CoSoSys develops data-loss prevention products for computers and mobile devices that access and store sensitive data. The company’s Endpoint Protector 4 features device control to manage Windows, Mac OS X, and Linux machines.Recently, CoSoSys joined The Linux Foundation and released a private beta version of Data Loss Prevention for Linux, which is available upon request for Ubuntu, openSUSE, CentOS, and Red Hat. The company is also investigating the possibility of expanding its technology to help manage wearable devices.
To find out more, we spoke with Roman Foeckl, founder and CEO of CoSoSys, who explains how and why the company uses Linux and talks about trends that are shaping the industry.
What does CoSoSys do?
CoSoSys specializes in Data Loss Prevention (DLP) for Windows, Mac OS X and Linux, Mobile Device Management (MDM), and Mobile Application Management for iOS and Android, and applications for portable storage device encryption and enhancement. The application portfolio includes functions, such as device control, content filtering, mobile device security, file tracing and shadowing, password security, data synchronization and network security. Our flagship product, Endpoint Protector 4, was named Data Loss Prevention solution of the Year in the 2014 and 2015 Computing Security Awards, and it is certified with Common Criteria EAL2.
How and why do you use Linux and open source?
Endpoint Protector, our DLP and MDM solution, is based on Linux. Our server console runs on the operating system, which allows us to customize the solution as much as we want and to deliver our software as a virtual machine (VM). We chose Linux because it is extremely versatile and secure, which are essential characteristics for any data security product.
The ability to deliver our software as a VM is one of our main differentiators. By combining this with open source solutions, we are able to make more frequent releases of our product to address constantly evolving security threats.
Why did you join The Linux Foundation?
For us, it was a natural next step since we support Linux with our DLP software, and our solutions are Linux-based. We feel passionately about supporting the Linux community because it shares a lot of our same values, especially with its emphasis on, and reputation for, being secure. In the new open source world, it is incredibly important to give back and support the technologies that so many of today’s most influential products are built on.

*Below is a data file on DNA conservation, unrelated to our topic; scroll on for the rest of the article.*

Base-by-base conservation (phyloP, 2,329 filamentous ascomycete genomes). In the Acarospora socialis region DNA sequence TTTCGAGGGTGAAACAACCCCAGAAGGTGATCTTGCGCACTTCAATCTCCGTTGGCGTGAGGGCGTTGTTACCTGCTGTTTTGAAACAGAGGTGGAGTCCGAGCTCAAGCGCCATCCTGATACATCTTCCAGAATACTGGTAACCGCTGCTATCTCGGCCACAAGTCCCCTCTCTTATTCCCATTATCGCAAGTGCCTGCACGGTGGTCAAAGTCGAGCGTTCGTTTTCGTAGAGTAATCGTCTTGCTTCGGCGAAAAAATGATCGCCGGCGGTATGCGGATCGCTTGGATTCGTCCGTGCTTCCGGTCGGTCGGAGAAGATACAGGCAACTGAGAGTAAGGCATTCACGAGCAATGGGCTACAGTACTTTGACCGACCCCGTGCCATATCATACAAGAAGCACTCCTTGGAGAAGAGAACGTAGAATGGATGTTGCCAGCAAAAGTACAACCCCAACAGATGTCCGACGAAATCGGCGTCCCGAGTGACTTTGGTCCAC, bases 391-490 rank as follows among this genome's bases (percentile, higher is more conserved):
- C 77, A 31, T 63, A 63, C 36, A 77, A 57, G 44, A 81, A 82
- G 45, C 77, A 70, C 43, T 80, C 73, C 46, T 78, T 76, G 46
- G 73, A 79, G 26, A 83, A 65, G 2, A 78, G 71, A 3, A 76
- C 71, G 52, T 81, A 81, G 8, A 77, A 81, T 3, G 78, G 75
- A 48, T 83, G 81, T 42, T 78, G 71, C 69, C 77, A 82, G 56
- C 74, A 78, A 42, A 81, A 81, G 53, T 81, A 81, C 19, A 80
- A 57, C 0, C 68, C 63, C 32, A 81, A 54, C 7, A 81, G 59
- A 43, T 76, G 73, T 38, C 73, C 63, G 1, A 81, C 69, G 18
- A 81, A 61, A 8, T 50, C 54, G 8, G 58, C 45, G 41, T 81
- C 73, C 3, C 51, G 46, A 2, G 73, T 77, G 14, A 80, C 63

What interesting or innovative trends in your industry are you witnessing and what role do Linux and open source play in them?
The Internet of Things (IoT) is one of the top innovative trends that is shaping DLP and MDM, and changing data security as we know it.
Interconnected devices, systems, and other items collecting and exchanging data are enhancing the world we live in. Homes, cars, offices, and even cities, are becoming smarter and adapting to and anticipating our needs. While this is enhancing our lives and sparking a new wave of innovation, it also comes with increased risk. These technologies use and store a huge amount of behavioral and other personal data. In light of IoT evolution – the number of Internet-connected devices is expected to reach 50 billion by 2020 – new threats to data security are starting to emerge. DDoS attacks, hijacking or backdoors could pose serious problems for healthcare, banking, and other highly sensitive industries. Therefore, information security vendors have already started to contemplate the development of solutions to secure IoT.